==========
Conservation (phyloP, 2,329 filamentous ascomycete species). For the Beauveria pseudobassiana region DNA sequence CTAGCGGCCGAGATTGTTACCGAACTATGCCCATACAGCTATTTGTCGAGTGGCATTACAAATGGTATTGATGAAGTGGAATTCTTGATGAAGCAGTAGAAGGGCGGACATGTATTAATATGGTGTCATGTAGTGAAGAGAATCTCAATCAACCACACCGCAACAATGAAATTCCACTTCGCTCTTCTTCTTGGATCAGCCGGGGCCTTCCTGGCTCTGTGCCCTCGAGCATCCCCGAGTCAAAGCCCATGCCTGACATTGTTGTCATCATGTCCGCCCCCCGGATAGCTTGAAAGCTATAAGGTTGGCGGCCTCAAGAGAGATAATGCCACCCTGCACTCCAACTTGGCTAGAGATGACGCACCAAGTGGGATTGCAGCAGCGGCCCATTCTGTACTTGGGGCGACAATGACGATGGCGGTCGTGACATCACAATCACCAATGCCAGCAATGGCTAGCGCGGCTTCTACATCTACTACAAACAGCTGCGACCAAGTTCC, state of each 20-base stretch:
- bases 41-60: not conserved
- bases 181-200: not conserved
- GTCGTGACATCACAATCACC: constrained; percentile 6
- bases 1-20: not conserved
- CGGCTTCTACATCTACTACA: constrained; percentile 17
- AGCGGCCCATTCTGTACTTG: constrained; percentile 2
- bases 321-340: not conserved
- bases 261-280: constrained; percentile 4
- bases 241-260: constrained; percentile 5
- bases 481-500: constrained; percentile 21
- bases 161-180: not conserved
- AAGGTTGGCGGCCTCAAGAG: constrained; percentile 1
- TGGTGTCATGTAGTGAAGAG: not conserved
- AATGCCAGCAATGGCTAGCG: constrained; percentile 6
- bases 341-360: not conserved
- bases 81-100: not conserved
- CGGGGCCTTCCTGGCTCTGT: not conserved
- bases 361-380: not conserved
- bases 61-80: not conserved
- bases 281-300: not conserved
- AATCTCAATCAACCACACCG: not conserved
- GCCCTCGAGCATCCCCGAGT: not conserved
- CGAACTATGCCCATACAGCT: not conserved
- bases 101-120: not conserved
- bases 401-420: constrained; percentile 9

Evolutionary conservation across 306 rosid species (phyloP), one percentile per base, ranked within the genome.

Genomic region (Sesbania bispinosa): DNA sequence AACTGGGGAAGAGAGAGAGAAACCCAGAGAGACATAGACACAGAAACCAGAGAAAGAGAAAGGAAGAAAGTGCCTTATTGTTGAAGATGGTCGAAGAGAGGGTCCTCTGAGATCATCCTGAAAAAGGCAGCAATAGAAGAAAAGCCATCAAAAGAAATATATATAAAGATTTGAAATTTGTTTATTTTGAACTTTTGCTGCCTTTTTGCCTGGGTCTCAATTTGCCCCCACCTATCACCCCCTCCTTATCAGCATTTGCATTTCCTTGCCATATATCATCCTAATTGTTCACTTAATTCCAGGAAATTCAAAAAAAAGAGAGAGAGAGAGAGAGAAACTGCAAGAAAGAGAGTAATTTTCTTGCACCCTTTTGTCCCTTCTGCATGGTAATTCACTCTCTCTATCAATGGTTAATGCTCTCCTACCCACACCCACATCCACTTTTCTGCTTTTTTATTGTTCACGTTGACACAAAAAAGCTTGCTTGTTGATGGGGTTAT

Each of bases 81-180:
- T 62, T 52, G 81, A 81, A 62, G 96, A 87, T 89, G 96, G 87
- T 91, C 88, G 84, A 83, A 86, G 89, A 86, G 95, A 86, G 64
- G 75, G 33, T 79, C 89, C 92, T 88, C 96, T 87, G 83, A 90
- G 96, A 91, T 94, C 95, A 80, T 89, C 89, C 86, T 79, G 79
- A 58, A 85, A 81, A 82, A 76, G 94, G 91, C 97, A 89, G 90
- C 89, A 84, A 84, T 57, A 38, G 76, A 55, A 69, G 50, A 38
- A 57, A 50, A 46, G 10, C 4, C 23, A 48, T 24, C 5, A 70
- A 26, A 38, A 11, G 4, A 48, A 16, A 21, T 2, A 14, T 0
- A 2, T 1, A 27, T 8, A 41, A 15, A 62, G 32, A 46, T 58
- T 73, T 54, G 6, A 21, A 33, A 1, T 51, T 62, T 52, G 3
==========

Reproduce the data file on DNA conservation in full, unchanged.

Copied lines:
Conservation (phyloP, 2,329 filamentous ascomycete species). For the Beauveria pseudobassiana region DNA sequence CTAGCGGCCGAGATTGTTACCGAACTATGCCCATACAGCTATTTGTCGAGTGGCATTACAAATGGTATTGATGAAGTGGAATTCTTGATGAAGCAGTAGAAGGGCGGACATGTATTAATATGGTGTCATGTAGTGAAGAGAATCTCAATCAACCACACCGCAACAATGAAATTCCACTTCGCTCTTCTTCTTGGATCAGCCGGGGCCTTCCTGGCTCTGTGCCCTCGAGCATCCCCGAGTCAAAGCCCATGCCTGACATTGTTGTCATCATGTCCGCCCCCCGGATAGCTTGAAAGCTATAAGGTTGGCGGCCTCAAGAGAGATAATGCCACCCTGCACTCCAACTTGGCTAGAGATGACGCACCAAGTGGGATTGCAGCAGCGGCCCATTCTGTACTTGGGGCGACAATGACGATGGCGGTCGTGACATCACAATCACCAATGCCAGCAATGGCTAGCGCGGCTTCTACATCTACTACAAACAGCTGCGACCAAGTTCC, state of each 20-base stretch:
- bases 41-60: not conserved
- bases 181-200: not conserved
- GTCGTGACATCACAATCACC: constrained; percentile 6
- bases 1-20: not conserved
- CGGCTTCTACATCTACTACA: constrained; percentile 17
- AGCGGCCCATTCTGTACTTG: constrained; percentile 2
- bases 321-340: not conserved
- bases 261-280: constrained; percentile 4
- bases 241-260: constrained; percentile 5
- bases 481-500: constrained; percentile 21
- bases 161-180: not conserved
- AAGGTTGGCGGCCTCAAGAG: constrained; percentile 1
- TGGTGTCATGTAGTGAAGAG: not conserved
- AATGCCAGCAATGGCTAGCG: constrained; percentile 6
- bases 341-360: not conserved
- bases 81-100: not conserved
- CGGGGCCTTCCTGGCTCTGT: not conserved
- bases 361-380: not conserved
- bases 61-80: not conserved
- bases 281-300: not conserved
- AATCTCAATCAACCACACCG: not conserved
- GCCCTCGAGCATCCCCGAGT: not conserved
- CGAACTATGCCCATACAGCT: not conserved
- bases 101-120: not conserved
- bases 401-420: constrained; percentile 9

Evolutionary conservation across 306 rosid species (phyloP), one percentile per base, ranked within the genome.

Genomic region (Sesbania bispinosa): DNA sequence AACTGGGGAAGAGAGAGAGAAACCCAGAGAGACATAGACACAGAAACCAGAGAAAGAGAAAGGAAGAAAGTGCCTTATTGTTGAAGATGGTCGAAGAGAGGGTCCTCTGAGATCATCCTGAAAAAGGCAGCAATAGAAGAAAAGCCATCAAAAGAAATATATATAAAGATTTGAAATTTGTTTATTTTGAACTTTTGCTGCCTTTTTGCCTGGGTCTCAATTTGCCCCCACCTATCACCCCCTCCTTATCAGCATTTGCATTTCCTTGCCATATATCATCCTAATTGTTCACTTAATTCCAGGAAATTCAAAAAAAAGAGAGAGAGAGAGAGAGAAACTGCAAGAAAGAGAGTAATTTTCTTGCACCCTTTTGTCCCTTCTGCATGGTAATTCACTCTCTCTATCAATGGTTAATGCTCTCCTACCCACACCCACATCCACTTTTCTGCTTTTTTATTGTTCACGTTGACACAAAAAAGCTTGCTTGTTGATGGGGTTAT

Each of bases 81-180:
- T 62, T 52, G 81, A 81, A 62, G 96, A 87, T 89, G 96, G 87
- T 91, C 88, G 84, A 83, A 86, G 89, A 86, G 95, A 86, G 64
- G 75, G 33, T 79, C 89, C 92, T 88, C 96, T 87, G 83, A 90
- G 96, A 91, T 94, C 95, A 80, T 89, C 89, C 86, T 79, G 79
- A 58, A 85, A 81, A 82, A 76, G 94, G 91, C 97, A 89, G 90
- C 89, A 84, A 84, T 57, A 38, G 76, A 55, A 69, G 50, A 38
- A 57, A 50, A 46, G 10, C 4, C 23, A 48, T 24, C 5, A 70
- A 26, A 38, A 11, G 4, A 48, A 16, A 21, T 2, A 14, T 0
- A 2, T 1, A 27, T 8, A 41, A 15, A 62, G 32, A 46, T 58
- T 73, T 54, G 6, A 21, A 33, A 1, T 51, T 62, T 52, G 3